The Lighthouse Keeper’s Guide to Pulau Belakang Mati Wen-yi Lee
Welcome. Your first day; your first tilting steps off the crooked jetty. It was nearly trampled by the Dawn, but like the island, it still stands.
You seem disconcerted, checking your watch and looking upward. No, you’re not imagining it, the sun is now behind you. In retribution for the occupation, the jinn turned the sky around, so the sun no longer rose on their backs. You’ll become accustomed to it.
This way: up to the lighthouse. It has stood since before the war. In my earliest days, I kept the lamp burning with everlasting imbiah oil, drawing in the merchant ships that kept the island fed. The seas here are treacherous, as you surely noticed. The lighthouse groans against the curve of the coconut trees, and its white paint has worn to grey, but its light leads boats through the naga’s beating whirlpools.
I never failed to bring ships to shore. That was my set, to guide them past death.
Place your bags by the door, but do not touch the lock. You cannot enter until you’ve paid your tithe to the martyrs.
* * *
In their mainland campaigns, they hoisted black sails, emblazoned with red sigils like sectioned suns. But that one sunrise, they flew the blue flags of cotton traders.
I did not know what I was leading in. I realised too late that they carried the guns of conquerors.
* * *
There is only one place to get your tithe. Near the quay, see the brickwork moneychanger with a faded green awning that drips fetid rainwater onto the sidewalk. The money you get from Old Long is the luckiest on the island.
Old Long and I grew up together. His hairline now recedes like the shore and leaves ripples on the pale beach of his forehead. He’s worn the same shirt since the war, with a tissue packet and bills clipped together in his pocket, slotted behind the cigarettes. He takes smoke breaks every two hours, and sometimes when you leave your cash will smell like nicotine.
Ask for the dollar coin, which has the Eight Trigrams etched into its surface. Yin and yang, perfectly balanced. Old Long says that if you always keep at least one dollar coin with you, then you will never go unlucky. Come back again, after this; he will tell you how the Army of the Dawn tried to take him to the beach, but he bribed them to leave him behind. The coins were lucky at least once.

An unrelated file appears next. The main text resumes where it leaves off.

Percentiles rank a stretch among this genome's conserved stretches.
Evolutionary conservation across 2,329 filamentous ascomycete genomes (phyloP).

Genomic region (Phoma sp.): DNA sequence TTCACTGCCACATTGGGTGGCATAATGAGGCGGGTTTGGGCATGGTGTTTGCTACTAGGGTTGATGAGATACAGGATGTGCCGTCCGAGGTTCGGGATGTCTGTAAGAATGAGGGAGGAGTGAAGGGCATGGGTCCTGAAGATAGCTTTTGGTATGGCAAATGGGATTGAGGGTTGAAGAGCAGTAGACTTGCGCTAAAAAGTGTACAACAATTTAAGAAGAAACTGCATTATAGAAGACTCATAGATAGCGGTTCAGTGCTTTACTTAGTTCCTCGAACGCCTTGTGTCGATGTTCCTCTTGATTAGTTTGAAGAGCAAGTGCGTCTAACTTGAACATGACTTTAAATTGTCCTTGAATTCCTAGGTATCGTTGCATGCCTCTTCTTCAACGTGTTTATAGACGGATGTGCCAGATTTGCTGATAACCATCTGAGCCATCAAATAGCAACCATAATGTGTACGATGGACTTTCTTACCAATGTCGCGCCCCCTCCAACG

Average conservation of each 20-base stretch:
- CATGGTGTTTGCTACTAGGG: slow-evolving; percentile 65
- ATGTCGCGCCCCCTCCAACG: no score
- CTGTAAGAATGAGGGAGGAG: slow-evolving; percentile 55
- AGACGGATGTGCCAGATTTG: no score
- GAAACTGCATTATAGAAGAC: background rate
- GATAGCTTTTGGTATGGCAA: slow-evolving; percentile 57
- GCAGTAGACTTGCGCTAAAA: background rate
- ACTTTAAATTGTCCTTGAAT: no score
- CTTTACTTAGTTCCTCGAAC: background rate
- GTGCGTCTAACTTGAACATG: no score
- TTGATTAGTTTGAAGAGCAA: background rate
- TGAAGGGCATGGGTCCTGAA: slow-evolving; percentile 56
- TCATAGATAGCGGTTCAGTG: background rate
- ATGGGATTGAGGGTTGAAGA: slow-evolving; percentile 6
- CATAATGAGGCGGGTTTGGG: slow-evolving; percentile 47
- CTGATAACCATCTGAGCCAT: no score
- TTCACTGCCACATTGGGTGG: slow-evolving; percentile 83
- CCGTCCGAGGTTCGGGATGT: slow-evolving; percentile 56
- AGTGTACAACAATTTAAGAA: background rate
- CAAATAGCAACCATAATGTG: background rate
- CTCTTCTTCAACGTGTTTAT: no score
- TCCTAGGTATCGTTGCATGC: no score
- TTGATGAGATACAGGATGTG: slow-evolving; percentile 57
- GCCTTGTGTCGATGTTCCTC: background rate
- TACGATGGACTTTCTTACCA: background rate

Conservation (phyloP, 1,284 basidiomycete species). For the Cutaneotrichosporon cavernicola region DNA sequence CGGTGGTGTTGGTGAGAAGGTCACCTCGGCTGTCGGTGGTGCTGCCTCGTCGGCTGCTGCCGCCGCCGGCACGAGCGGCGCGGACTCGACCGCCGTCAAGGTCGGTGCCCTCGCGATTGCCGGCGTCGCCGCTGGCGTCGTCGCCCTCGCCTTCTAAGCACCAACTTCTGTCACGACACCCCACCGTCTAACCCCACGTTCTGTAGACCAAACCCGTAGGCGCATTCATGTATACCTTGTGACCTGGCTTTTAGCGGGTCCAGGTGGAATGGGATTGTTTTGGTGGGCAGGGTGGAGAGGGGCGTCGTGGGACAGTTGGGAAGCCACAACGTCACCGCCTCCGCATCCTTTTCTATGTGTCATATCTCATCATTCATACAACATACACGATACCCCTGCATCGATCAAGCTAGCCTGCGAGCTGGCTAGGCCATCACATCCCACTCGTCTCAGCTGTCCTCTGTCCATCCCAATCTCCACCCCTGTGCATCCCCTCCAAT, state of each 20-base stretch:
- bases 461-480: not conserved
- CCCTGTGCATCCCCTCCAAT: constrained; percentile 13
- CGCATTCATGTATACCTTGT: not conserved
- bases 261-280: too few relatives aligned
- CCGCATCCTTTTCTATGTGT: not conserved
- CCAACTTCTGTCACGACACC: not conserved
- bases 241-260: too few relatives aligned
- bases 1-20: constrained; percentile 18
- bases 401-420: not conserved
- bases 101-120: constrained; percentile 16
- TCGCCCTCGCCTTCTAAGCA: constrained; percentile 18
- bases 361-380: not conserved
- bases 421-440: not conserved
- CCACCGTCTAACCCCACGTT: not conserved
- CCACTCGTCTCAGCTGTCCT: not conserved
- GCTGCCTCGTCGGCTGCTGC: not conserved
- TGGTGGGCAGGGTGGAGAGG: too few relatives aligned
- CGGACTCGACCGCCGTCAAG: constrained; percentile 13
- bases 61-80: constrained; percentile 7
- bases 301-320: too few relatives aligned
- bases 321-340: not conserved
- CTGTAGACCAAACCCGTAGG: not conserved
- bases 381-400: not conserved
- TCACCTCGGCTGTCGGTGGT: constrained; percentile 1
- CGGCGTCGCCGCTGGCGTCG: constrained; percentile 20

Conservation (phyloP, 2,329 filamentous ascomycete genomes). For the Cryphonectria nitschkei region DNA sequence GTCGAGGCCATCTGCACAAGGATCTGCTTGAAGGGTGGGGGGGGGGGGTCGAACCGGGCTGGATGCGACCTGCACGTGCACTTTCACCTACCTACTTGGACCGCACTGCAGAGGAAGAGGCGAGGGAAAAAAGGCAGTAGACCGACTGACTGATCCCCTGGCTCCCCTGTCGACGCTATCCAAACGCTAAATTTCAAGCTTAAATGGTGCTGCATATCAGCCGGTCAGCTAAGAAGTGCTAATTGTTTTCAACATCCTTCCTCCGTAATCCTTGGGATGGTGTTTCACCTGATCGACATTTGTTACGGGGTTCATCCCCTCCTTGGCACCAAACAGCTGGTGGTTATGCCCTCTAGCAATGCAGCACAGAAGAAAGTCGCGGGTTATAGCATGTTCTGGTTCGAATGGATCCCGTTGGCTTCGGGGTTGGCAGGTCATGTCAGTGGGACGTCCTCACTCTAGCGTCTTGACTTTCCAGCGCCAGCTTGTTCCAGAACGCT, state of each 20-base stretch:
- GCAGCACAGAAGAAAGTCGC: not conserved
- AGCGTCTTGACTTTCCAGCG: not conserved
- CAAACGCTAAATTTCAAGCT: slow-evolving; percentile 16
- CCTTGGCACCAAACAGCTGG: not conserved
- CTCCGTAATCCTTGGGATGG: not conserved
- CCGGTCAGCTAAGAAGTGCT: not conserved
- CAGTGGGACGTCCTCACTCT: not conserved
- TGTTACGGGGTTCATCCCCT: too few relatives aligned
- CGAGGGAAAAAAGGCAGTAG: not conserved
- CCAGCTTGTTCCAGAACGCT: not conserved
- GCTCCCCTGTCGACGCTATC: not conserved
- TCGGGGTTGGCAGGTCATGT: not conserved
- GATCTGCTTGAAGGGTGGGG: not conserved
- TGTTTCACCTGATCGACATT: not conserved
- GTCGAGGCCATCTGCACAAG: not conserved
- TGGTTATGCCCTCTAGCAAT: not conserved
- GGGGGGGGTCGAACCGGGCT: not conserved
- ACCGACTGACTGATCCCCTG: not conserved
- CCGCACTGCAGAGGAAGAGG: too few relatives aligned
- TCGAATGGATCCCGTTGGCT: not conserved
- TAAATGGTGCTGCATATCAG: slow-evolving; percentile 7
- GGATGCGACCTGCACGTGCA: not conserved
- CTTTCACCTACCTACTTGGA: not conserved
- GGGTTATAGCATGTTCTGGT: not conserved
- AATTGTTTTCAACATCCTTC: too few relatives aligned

* * *
Belakang Mati does not have much, but our imbiah trees produce sap that burns better than any oil. It was our treasure, until they arrived.
They started off razing the plantations, but when they realised their value, they corralled the islanders and forced them back to work. When some resisted, they rounded up every man they suspected of treason and marched them down to the eastern beach, where turtles lay eggs in the wet season. One hundred men were lined up in the surf and gunned down. They speared the bodies still twitching.
I heard the shots from the lighthouse. I saw the low tides turn red. The skulls would later dome the sand like eggs.
Meanwhile I knelt before their commander, kowtowing in my own house, and they thanked me for guiding their ships to shore. They left me alive, whole. They said I was too important.
Old Long alone still spoke to me after the occupation ended, perhaps because we had both cheated death, and needed someone else with whom to live with it.
* * *
Now, with your coin in hand, head to the eastern shore, toward the setting sun. Stop here at Aunty Choo’s, on the way, for two bags of black kopi. One to place on the shrine, to thank the jinn for their hospitality. The other will help the tithe go down.
In the hazy moments before the onset of evening, the bayoneted islanders sit on the sand and search the horizon for the ships that once came with the eastern sun. They still wear their coarse pants from the imbiah field. Do not look on them with pity! Show sorrow, or anger, whichever comes easier. Rearrange your face. Set it like a soldier. You are here for duty, as I am. This is my set, to guide them past death.
Make your way to the centre of them. Kneel respectfully, like at an altar. Untie the bag of coffee and pour it into the sand. Let it suffuse and turn the earth dark once more. Do not look up—it is disrespectful, but know that the islanders have turned their heads. They smell the coffee, the stirring scent of breakfasts from when they lived, the newspaper in one hand and their families by the other. They are drawing nearer. Do not be afraid, but work efficiently:
Dig a small hole into the centre of the soaked sand. Take out your coin and press it in deep, as far as you can bury it. Fill it back in with earth. Say, the sun has set.
The sun has set.
There. One hundred lucky cents for one hundred unlucky souls. Now the dead know you mean no harm. They will let you go unbothered, and even allow you to join them to watch the naga coil around Dragon Tooth Rock on the solstices. They died too soon, but they’ve found their comfort since—like most old men, they are content to simply sit and wonder.
With your tithe, and the tithes of those that came before, and the tithes of those still to come, the trapped spirits will pass on eventually. They are simply brave tragedies of an unexpected war. But peace is not my fate. There is no fraction in that coin for me: I, the hundredth and first, the once-lighthouse keeper of Pulau Belakang Mati. I will pay my own price.
Go set your fire, lighthouse keeper. You need not worry yourself with me.
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